It is still October, and there is still a lot of pink – for breast cancer awareness – to run. But let us take a little colour breather, says the gal. Manila‘s transport is among the world’s worst but it would be even more dire if the city did not have thousands of jeepneys. Climb, and off, wherever. They originated from U.S. military jeeps left behind after World War II and their name might be a combination of ‘jeep’ and ‘knee’, because passengers sit so close to each other, their knees touch. Each jeepney is unique, usually exuberantly multi-coloured kitsch on a par with Flinders Lane‘s graffiti in Melbourne, and the ancient cruisers that serve as taxis in Monrovia, Liberia. The Peninsula luxury hotel in Manila had yet another stroke of genius, and painted up a jeepney, simply, in Peninsula green of course.
Next year the hotel will have its own, permanent, jeepney, not only single-colour green but customised, by Rolls-Royce, with air-conditioning, a minibar and WiFi. This is part of the hotel’s 40th birthday celebrations, which will include a magnificent gala to pull back as many former managers as possible. Half a dozen of the 493-room hotel’s 650 team have been here since the start, too. Peninsula is one happy family, led for the next two weeks by GM Sonja Vodusek (on November 14th, 2015, she takes over from Malcolm Thompson as GM of The Peninsula Tokyo). She is a gutsy Australian, from farming country in Victoria and no, she did not want to run an abattoir for the rest of her life. She will be leaving a great team behind here – over dinner with the German #2, Yves Thoma, I had a detailed introduction to elevator management, as that is what he had done his MBA on.
The Peninsula Manila opened 1976 for an International Monetary Fund IMF conference. Its magnificent two-floor lobby, with eight full-size palm trees reconstituted, like Lenin in Red Square, to last forever, and overhead, now, there is a 12-foot sunburst by Napoleon Abueva. There is live music wafting down from the upper level and at all times Old Society gathers for tea or something stronger in the lower level (is it true that Mrs Marcos still calls this her second home?). Suite 1104 became my first home, at least temporarily. It was comfortable luxury, with a nice view down to the oasis that is the pool, although now no-one was swimming because of the rain, albeit now only a tropical storm rather than a typhoon.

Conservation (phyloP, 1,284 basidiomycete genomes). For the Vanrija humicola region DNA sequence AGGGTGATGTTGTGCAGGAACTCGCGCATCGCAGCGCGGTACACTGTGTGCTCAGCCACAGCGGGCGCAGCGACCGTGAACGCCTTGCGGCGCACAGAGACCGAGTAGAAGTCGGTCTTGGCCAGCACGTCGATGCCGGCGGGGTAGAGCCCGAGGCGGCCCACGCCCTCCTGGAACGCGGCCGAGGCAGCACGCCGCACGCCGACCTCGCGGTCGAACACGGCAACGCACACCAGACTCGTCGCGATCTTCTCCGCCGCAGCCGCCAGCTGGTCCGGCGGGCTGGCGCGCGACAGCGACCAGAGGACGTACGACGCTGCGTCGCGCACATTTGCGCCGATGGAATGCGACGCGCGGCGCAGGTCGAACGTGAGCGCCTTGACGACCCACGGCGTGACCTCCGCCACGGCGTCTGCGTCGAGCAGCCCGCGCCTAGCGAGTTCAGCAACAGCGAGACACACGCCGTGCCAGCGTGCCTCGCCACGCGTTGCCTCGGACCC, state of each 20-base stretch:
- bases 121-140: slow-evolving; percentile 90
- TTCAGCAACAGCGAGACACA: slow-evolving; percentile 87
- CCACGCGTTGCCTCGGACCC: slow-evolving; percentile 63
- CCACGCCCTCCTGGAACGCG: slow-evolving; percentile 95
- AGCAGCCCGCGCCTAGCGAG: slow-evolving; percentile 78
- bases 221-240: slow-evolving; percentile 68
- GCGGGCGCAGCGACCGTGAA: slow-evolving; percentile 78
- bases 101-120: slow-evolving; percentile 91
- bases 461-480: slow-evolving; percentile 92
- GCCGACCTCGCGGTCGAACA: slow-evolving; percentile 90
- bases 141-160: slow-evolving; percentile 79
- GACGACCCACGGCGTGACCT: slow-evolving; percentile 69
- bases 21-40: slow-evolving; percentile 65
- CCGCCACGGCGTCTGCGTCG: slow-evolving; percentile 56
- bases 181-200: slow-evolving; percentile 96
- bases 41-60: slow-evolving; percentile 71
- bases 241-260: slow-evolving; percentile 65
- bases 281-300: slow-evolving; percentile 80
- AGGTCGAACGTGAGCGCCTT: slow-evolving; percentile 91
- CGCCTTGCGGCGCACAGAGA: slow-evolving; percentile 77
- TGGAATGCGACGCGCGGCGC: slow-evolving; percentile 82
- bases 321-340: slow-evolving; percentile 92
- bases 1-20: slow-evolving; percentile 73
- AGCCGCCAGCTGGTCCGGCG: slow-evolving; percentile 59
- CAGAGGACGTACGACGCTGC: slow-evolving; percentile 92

Since my last visit to Manila so much has happened. New luxury hotels have popped up, especially in the integrated resort, or casino, category. I am told that, encouraged by the growing wealth of the middle class here, many who have been working overseas are returning – to their friends, to retail, clubs and restaurants. Years ago the food seemed to be mostly heavy pork dishes: this time I thought I might turn into a seabass. And the finesse in food presentation now is noticeable (see how lovely the starter rice paper rolls with vegetables look – Chef Mike Wehrle is now in charge of the massive dining operations here at the hotel). Now they, whoever ‘they’ are, need to do something about infrastructure. The airport is only 5.5 miles away from The Peninsula Manila but, depending on day and weather and time, it can take over three hours to snail-crawl your way there, and once you have arrived the fact there is only one runway means many delays.